This sort of research has proved a major area of focus for other protein array firms. For instance, Protagen Diagnostics, which was acquired in March by cancer diagnostics firm Oncimmune, established a number of research collaborations in recent years around using its SeroTag human protein array platform to identify markers for guiding treatment of cancer patients with immunotherapies. Upon purchasing Protagen, Oncimmune said it plans to use the company's technology to further develop its autoantibody-based tests for early detection of cancer.

LaBaer's lab has licensed autoantibody markers for breast and ovarian cancer that were discovered using the NAPPA platform to Provista Diagnostics, which has incorporated a number of them into its Videssa Breast test, which is intended to help doctors evaluate borderline mammogram results.

Ordinatrix will offer a NAPPA array to the human proteome as well as custom arrays covering the proteomes or portions of the proteomes of various organisms that are of interest to customers.

"One of the strengths of the platform is that we can easily do custom arrays, because printing arrays is just a matter of printing plasmid DNA," LaBaer said. "So we can just organize the DNA in whatever way a user needs or pull genes from whatever sources they need."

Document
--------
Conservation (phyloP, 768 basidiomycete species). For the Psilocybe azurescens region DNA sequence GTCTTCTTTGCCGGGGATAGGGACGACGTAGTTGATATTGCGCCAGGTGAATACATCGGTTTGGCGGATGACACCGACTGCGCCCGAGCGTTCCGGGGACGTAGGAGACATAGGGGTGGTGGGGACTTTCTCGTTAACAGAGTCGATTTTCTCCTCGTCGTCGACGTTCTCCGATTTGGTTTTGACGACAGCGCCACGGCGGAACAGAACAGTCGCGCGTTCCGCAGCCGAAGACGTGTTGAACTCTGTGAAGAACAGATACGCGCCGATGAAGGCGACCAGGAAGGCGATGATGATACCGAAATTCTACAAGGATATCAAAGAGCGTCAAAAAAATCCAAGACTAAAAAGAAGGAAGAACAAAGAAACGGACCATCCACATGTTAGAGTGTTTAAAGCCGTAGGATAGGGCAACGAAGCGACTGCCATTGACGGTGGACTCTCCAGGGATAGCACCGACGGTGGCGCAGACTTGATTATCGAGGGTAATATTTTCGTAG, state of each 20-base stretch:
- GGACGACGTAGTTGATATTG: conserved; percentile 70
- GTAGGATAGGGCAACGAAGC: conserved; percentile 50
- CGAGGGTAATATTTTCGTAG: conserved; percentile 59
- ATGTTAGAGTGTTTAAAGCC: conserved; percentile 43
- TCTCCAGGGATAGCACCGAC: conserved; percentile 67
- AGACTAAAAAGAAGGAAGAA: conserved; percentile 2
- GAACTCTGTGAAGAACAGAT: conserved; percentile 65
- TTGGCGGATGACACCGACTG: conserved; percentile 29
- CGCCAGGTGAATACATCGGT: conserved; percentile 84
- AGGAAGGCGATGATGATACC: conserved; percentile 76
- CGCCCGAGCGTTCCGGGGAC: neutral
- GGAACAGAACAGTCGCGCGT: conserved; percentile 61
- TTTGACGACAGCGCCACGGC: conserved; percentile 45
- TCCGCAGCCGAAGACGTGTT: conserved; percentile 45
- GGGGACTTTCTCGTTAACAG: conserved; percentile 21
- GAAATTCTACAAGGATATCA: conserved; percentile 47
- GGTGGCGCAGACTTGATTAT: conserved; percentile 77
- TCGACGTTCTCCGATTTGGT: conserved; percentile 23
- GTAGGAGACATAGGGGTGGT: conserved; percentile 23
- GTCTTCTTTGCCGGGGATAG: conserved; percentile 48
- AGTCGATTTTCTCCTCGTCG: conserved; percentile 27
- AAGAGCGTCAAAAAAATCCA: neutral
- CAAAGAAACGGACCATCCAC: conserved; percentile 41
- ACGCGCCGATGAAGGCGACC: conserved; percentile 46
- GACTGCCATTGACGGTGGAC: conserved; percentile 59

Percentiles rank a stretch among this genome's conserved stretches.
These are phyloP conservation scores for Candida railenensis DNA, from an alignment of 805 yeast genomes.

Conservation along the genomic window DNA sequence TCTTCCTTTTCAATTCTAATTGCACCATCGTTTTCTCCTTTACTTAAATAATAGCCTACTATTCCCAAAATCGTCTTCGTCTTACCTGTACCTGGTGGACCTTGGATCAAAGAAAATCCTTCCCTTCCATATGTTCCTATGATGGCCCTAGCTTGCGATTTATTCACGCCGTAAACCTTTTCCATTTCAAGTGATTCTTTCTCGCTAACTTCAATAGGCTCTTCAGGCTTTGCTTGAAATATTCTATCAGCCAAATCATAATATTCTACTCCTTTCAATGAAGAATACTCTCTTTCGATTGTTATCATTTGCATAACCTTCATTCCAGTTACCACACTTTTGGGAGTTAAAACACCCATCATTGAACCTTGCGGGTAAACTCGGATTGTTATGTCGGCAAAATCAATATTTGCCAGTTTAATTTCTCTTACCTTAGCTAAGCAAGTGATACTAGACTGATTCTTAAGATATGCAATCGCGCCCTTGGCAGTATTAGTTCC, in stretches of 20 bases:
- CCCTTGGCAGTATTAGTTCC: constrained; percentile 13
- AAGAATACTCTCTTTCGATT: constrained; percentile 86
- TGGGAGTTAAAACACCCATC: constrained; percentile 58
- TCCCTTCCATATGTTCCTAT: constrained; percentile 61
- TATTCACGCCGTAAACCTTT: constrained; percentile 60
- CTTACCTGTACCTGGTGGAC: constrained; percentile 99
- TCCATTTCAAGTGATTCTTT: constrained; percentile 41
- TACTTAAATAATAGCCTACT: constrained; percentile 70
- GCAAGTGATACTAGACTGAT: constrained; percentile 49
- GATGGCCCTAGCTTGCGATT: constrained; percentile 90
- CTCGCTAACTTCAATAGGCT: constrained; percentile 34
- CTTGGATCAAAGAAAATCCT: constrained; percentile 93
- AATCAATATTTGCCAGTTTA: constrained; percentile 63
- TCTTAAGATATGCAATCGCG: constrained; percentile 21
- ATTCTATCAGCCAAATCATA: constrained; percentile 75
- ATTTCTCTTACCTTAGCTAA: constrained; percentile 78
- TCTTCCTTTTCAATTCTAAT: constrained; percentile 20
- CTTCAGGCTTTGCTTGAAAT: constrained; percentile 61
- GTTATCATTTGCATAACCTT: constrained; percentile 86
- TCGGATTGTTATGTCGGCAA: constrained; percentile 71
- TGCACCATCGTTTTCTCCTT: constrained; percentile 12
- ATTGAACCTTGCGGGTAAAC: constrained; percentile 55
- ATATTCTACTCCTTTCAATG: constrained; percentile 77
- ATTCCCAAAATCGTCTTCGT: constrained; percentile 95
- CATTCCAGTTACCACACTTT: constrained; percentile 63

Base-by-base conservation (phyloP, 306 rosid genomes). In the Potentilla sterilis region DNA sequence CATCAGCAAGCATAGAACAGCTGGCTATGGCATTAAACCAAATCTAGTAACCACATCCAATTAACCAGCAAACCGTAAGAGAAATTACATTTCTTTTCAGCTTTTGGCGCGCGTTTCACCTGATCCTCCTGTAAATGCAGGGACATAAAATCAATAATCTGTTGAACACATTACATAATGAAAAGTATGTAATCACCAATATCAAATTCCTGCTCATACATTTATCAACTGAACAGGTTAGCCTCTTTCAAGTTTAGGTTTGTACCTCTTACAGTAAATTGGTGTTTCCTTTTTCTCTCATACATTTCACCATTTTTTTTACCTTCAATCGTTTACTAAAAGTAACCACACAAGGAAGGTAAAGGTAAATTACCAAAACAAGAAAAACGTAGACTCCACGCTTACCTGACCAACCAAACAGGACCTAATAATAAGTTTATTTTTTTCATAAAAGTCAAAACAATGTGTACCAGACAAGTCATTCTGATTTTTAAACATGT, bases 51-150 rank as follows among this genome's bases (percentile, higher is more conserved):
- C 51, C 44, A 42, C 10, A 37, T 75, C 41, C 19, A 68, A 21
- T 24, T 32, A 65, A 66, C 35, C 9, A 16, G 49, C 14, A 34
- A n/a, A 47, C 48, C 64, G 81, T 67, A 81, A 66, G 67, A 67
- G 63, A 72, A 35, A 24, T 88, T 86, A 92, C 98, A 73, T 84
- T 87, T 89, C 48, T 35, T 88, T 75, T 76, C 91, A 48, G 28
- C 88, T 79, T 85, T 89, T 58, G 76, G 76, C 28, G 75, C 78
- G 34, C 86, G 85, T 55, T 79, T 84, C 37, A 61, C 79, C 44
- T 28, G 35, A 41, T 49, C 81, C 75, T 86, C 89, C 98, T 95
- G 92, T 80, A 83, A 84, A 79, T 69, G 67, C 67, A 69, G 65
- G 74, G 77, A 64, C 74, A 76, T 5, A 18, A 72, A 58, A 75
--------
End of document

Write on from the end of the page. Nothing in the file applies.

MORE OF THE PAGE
"I think the [human proteome array] will be the most common array that people want, but if folks want, say, kinases from three different organisms, we can do that, too," he said.

Ordinatrix's human proteome array currently includes more than 17,000 full-length proteins. It defines full length as 90 percent or more of the longest known isoform of a protein. LaBaer said that while the company plans to continue to add to this collection, the remaining proteins may prove challenging due to the difficulty of synthesizing these genes.

"Some of them just have very difficult repeat structures or weird base usage structures that just don't clone well," he said. "We're going to try for it, but I don't know how far we'll get with it."

LaBaer said that using NAPPA to study protein post-translational modifications was an area of research in his lab that might also ultimately end up as a commercial offering through Ordinatrix.

"Once you have the proteins fixed to the array, you can modify them," he said. "That is definitely more difficult than just standard screening, but it is feasible. We have done it and it does work."